Crans-Montana, Switzerland — IT is mid-February. The Swiss Alps here form a spectacular panorama, their white tops glistening in the sun like brilliant diamonds. Above the treeline at 7,000 feet on Mt. Tuborg, skiers are schussing down wide-open snowy slopes.
I am taking my lunch break from skiing. The ''wurst'' -- German-style sausage eaten with crusty, thick-doughed Swiss bread -- is filling. But the real treat of the lunch is something usually reserved for a summer trip to the beach: I lie back in a comfortable chaise chair, take off my ski jacket, and bathe in the radiant sunshine.
A suntan is one of the advantages of a midwinter ski trip to Crans-Montana, in French-speaking southeastern Switzerland, over a vacation at an American ski resort or even other stations in the Alps. Situated on the sunny side of the Rhone Valley in the Valais, Crans-Montana receives the most sun and least rain of any Swiss ski resort, according to statistics of the Swiss Tourist Bureau. From December to February it receives an average of 4 hours' daily sunshine compared with Davos's 3 and Zurich's 11/2, and during the rest of the year it is sunny an average of 51/2 hours each day.
But sunny weather is just one of the joys of Crans-Montana. There are 80 miles of fantastic skiing on slopes stitched together by 20 ski lifts, including cable cars and gondolas. Top this off with a sampling of such delicious Swiss culinary specialties as raclette and fondue and a rousing night life, all at a pace much more relaxed and leisurely than I have encountered in my previous ski trips in Vermont, and one has the recipe for a nearly perfect vacation.
Unlike in Vermont, where I felt obliged to rouse myself at 7 a.m., I slept in to 9 or so every morning in Crans-Montana. Then I would relax over croissants and juice. Few people are on the slopes here before 10 a.m., and with good reason, because it takes until that time for the snow to soften from its nightly freezing. Since the lifts stay open until 4:30 p.m. when the sun begins to fall behind the mountains, an early start is not necessary to get in a full day of skiing.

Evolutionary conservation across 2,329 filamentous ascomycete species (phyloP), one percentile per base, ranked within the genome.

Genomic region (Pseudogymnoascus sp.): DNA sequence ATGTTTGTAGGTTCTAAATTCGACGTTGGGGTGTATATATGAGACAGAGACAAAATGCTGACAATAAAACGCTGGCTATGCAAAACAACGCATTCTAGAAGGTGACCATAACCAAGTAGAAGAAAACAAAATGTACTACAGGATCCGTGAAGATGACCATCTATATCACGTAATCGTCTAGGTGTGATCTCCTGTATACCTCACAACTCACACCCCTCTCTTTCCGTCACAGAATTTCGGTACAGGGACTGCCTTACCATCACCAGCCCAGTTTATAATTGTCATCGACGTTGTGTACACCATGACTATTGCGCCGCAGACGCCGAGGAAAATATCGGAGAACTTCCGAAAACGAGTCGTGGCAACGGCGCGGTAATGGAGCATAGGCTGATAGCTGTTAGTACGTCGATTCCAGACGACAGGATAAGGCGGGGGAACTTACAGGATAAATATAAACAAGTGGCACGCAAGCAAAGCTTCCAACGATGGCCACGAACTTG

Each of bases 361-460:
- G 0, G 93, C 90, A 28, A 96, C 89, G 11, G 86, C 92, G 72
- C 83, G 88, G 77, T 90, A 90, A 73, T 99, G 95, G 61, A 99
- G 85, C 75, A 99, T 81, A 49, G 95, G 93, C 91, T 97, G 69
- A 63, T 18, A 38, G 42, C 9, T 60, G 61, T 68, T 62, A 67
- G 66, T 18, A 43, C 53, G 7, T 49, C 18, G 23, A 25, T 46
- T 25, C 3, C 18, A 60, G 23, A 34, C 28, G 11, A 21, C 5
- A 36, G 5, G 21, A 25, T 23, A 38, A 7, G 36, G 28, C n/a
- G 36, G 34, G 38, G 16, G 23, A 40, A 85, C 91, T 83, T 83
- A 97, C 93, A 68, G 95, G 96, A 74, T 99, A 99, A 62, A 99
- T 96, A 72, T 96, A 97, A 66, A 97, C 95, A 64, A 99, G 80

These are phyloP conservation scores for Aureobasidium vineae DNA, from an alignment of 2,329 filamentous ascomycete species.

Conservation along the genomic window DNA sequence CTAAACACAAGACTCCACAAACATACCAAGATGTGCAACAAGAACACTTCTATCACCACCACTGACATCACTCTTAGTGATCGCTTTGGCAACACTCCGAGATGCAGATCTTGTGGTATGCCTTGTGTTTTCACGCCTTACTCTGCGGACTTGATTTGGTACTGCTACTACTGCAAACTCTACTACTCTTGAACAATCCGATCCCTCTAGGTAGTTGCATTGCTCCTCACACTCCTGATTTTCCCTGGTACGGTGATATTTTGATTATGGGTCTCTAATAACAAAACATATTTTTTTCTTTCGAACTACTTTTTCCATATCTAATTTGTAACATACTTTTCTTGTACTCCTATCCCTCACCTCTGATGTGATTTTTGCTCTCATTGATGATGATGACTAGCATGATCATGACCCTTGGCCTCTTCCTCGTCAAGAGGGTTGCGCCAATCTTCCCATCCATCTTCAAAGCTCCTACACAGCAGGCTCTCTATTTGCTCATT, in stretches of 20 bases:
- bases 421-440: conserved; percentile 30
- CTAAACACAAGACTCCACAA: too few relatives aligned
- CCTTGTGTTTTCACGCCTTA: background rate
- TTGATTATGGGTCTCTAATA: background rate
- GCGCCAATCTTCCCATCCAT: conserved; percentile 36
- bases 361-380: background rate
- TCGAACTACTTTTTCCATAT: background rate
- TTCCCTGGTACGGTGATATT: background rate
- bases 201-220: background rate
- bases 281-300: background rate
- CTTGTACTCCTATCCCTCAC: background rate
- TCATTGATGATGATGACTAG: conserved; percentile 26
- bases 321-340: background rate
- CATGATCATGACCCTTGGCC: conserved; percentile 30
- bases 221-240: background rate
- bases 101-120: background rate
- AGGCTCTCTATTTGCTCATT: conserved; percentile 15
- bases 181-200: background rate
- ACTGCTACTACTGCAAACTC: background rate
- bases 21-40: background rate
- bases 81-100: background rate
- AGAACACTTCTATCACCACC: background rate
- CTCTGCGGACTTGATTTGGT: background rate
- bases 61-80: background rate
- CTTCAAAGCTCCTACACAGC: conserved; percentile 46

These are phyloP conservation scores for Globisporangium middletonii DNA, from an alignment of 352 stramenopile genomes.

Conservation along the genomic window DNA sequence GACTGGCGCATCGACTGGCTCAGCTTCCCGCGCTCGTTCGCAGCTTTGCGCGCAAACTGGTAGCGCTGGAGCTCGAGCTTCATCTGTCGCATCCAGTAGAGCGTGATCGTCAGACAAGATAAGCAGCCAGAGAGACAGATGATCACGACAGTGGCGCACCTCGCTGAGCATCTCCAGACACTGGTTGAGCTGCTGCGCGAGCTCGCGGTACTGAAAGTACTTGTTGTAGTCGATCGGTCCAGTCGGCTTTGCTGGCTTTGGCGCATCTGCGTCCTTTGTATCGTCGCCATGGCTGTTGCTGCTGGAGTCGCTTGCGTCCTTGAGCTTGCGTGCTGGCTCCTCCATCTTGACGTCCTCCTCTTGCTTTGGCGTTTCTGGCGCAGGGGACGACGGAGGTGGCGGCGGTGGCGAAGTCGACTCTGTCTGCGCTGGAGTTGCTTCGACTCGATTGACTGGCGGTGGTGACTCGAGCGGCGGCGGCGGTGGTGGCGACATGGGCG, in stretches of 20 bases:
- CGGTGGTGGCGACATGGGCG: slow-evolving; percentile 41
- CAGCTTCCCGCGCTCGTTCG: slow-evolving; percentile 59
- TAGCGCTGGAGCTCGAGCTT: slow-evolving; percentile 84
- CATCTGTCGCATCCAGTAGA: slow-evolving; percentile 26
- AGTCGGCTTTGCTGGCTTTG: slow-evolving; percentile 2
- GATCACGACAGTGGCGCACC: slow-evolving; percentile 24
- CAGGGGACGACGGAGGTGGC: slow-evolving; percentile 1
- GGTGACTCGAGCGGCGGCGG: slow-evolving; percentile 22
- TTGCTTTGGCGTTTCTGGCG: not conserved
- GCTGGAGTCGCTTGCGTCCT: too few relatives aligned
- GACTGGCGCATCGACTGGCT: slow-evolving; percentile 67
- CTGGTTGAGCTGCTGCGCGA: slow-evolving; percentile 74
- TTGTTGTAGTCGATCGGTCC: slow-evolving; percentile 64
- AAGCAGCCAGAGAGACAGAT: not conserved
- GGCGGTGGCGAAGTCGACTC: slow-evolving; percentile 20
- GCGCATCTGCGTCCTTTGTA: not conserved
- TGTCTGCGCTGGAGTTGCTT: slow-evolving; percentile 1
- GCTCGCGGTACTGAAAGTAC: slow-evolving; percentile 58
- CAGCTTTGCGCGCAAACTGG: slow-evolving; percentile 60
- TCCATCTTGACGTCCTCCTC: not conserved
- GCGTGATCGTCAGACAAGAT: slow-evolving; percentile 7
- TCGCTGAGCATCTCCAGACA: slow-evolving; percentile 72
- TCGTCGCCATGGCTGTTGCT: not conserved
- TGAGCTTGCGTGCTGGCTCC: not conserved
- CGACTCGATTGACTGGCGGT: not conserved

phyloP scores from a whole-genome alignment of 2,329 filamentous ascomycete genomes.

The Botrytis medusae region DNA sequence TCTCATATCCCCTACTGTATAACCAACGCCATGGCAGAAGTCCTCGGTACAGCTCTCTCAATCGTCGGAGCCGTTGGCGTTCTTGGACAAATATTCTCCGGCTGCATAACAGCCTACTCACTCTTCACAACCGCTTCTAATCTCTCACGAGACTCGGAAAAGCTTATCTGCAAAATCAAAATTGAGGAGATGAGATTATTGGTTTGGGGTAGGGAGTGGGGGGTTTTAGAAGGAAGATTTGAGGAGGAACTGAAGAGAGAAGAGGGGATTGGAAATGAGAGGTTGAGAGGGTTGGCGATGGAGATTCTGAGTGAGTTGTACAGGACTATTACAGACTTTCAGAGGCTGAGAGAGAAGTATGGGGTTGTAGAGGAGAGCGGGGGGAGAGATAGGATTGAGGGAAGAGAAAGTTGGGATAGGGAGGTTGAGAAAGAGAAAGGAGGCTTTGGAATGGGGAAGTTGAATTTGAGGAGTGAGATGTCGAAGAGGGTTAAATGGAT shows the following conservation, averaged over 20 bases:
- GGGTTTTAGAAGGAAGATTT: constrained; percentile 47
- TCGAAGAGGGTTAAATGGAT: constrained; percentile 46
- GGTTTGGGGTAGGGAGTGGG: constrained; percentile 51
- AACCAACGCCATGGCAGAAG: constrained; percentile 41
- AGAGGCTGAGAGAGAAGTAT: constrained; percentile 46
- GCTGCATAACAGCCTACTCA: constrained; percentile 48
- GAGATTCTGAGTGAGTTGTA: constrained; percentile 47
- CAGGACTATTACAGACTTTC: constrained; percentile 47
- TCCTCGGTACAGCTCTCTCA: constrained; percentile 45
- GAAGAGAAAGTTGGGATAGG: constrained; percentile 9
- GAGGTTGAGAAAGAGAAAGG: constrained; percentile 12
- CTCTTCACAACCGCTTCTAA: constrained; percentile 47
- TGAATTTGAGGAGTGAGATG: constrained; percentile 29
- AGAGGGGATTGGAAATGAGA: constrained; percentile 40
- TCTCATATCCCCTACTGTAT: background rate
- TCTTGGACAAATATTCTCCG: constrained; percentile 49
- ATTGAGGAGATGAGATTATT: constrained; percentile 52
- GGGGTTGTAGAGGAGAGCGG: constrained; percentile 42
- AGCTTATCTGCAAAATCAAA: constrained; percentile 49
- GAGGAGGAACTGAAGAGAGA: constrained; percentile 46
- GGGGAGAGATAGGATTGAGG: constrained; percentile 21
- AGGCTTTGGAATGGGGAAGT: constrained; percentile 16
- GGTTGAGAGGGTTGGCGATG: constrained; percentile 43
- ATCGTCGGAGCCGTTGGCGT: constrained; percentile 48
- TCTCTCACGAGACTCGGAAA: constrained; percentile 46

The trails at Crans-Montana were so vast that in a week I rarely repeated one of them. But there was one run, Plaine Morte, that is so spectacular I felt it was worth skiing at least once a day. It starts at 11,000 feet on the glacier of Plaine Morte. To get there takes at least 45 minutes from the bottom; first there is a gondola, then a tram.
At the summit, summer skiing is offered. While many regulars told me the relatively small run open during the summer does not provide a real skiing challenge, the view alone from the top would lure me here during July and August. The mountains spread out in every direction: the Simplon Range to the east, Mt. Blanc to the west, and Weisshorn, Zinal Rohorn, Dent Blanche, and the Matterhorn in between.
The descent is equally spectacular. Since the top half is on a glacier, the snow is almost always perfect: Soft yet crisp, it is easy to turn in no matter how steep the run becomes. But Plaine Morte, despite its name -- Dead Plain -- does not impose itself on the skier. Instead, it lets him decide how difficult, how challenging, how fast, to descend.
I also learned to savor the long run down Plaine Morte instead of speeding down to the bottom as I probably would have in the States. Following European custom, I would stop at one of the many restaurants along the way and set myself down to an hour-long lunch from a perch staring out onto the mountain majesty.